Is the Line Really That Blurry?

I was a senior in high school when Roe vs. Wade was enacted. Times were different then. I guess I am old enough to say that. I was a junior in high school before we were allowed to wear slacks to school, a senior before we were allowed to wear jeans. If girls had abortions, nobody knew about it. As I remember it, nobody talked about quality of life. Life was life. Period. And before Roe vs. Wade, you generally didn’t snuff it out. Period.

That’s why this article about Ms. Magazine’s upcoming issue really bothered me. It seems that Ms. is celebrating people who have had abortions, listing 1,016 names of women who have had abortions and say that they are glad they did. The magazine did not have room to publish the over five thousand names of the women who signed the petition. Those can be viewed on line.

This does not appear to be the first time that Ms. has celebrated abortion. According to the article cited above as well as this article on CitizenLink, “in the 1972 debut issue, 53 well-known women allowed the magazine to list their names, even though abortion on demand was not mandated by the U.S. Supreme Court until the following year.”

The funny thing is that most of the women I know who have had abortions aren’t proud of it. You may know them for years before you find out that abortion has touched their lives. I worked through a Bible study at my local Crisis Pregnancy Center because I wanted to be a post-abortion counselor, and the one thing I am really sure of is that women, even Christian women, have LOTS of reasons for having abortions. And I think that at some point, those women have to come to terms with the fact that whatever the reason, whatever the circumstances, they have taken a life.

I think that maybe the women who signed the Ms. Magazine petition have begun to do just that. One says that she had an abortion so that she could finish high school. She has since attended college and hopes to go to law school. She says she “didn’t want to be stopped by anything.” Another, Debbie Findling, made the decision because she was told the child that she was carrying would have Down Syndrome. She, at least, says that the decision was hard and that people often ignore the fact that women who have abortions will have to live with them for the rest of their lives.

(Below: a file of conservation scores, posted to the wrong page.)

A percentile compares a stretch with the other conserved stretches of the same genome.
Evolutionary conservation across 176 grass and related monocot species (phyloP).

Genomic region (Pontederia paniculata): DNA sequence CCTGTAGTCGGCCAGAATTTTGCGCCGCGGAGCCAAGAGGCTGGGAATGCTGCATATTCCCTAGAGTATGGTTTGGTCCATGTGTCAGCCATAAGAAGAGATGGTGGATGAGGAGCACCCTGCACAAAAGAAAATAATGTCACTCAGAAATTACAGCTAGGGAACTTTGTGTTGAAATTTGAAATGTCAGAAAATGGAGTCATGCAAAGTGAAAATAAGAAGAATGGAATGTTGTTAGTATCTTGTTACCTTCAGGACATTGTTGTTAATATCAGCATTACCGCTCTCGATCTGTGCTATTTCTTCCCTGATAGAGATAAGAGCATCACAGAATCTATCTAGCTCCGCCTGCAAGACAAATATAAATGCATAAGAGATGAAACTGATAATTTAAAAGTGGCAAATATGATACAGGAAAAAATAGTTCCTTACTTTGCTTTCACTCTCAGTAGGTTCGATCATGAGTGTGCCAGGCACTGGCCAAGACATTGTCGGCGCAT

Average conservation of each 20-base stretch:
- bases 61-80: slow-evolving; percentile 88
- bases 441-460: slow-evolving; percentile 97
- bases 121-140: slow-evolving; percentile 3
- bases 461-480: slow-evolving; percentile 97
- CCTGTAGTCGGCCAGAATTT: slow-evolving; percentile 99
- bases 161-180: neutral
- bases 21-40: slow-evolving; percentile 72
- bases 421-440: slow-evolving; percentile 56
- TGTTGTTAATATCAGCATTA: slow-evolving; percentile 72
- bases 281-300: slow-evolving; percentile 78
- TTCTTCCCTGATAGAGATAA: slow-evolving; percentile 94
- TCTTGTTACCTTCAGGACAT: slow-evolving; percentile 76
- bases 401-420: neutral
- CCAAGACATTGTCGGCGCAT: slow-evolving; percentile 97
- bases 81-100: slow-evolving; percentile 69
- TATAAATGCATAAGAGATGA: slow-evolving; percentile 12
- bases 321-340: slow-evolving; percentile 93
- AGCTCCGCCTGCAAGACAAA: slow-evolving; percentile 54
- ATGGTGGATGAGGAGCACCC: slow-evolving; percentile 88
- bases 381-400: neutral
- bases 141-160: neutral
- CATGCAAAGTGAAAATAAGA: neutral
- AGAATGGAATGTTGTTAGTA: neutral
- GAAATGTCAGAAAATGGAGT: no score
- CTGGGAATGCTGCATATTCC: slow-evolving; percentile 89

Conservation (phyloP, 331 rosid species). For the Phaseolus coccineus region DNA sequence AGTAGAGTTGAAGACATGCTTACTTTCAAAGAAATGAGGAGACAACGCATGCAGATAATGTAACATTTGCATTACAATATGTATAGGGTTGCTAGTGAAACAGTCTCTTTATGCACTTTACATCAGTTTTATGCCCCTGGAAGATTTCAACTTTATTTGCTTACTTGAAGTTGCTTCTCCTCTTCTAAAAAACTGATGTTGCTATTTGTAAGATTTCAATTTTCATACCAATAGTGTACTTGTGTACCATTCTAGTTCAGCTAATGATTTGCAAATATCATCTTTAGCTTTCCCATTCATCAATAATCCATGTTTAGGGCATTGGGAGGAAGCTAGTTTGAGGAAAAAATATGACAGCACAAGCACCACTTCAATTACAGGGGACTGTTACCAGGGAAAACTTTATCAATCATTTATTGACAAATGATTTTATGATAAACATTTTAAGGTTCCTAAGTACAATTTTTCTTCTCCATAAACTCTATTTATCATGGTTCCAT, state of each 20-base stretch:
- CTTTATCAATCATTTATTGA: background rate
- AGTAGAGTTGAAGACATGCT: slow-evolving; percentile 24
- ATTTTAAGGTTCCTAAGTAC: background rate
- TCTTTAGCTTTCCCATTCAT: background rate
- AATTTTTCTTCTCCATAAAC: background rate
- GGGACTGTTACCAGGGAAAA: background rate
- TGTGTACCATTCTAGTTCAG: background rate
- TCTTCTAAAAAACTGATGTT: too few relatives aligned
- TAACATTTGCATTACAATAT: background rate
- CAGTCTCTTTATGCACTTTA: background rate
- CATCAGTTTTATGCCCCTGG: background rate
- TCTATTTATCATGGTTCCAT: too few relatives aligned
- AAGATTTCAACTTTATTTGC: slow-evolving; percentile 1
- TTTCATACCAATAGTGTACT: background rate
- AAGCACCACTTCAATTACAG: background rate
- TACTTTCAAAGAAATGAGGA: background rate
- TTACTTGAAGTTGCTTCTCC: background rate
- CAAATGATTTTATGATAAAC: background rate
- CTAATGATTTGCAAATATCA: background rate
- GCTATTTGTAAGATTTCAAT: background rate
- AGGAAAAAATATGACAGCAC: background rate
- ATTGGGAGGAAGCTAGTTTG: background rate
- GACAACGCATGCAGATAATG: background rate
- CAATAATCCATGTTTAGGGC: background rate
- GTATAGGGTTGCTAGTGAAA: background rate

I heartily agree with her. And I think this country has to live with their decisions as well. I first saw this article on AOL News, along with a poll that asked readers to vote as to whether they thought Ms.’s publication of names was a good idea. You can tell that I didn’t, and 48% of the poll’s respondents agreed with me. Twenty-four percent had mixed feelings, and only twenty-nine percent thought it was a good idea.

I don’t wonder at all that 72% of the polls’s respondents didn’t heartily agree with Ms. Magazine. I think the results of the poll indicate that abortion sits uneasily with Americans in general. We all know someone who has been touched by abortion. We all know reasons that people have had abortions, and in some cases we can at least see their reasoning. I tend to think the uneasiness goes back to the “good old days” before Roe vs. Wade, when life was life and everybody knew it. I think something in us rebels at blurring the line, and I think that’s why people are uneasy.

Do you ever wish for the good old days? The days when people looked upon the unborn as something sacred? This is what the Bible has to say about it in Psalms 139, 15, 16:

15 My frame was not hidden from you
when I was made in the secret place.
When I was woven together in the depths of the earth,

16 your eyes saw my unformed body.
All the days ordained for me
were written in your book
before one of them came to be.

God values the unborn. He values PEOPLE. Life is life. Period. Let’s hope that we, as a nation, start listening to the voice of the Holy Spirit as He points this out to us.

And let’s remember that women who have had abortions, for whatever reason, should be in our prayers.

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October 2006
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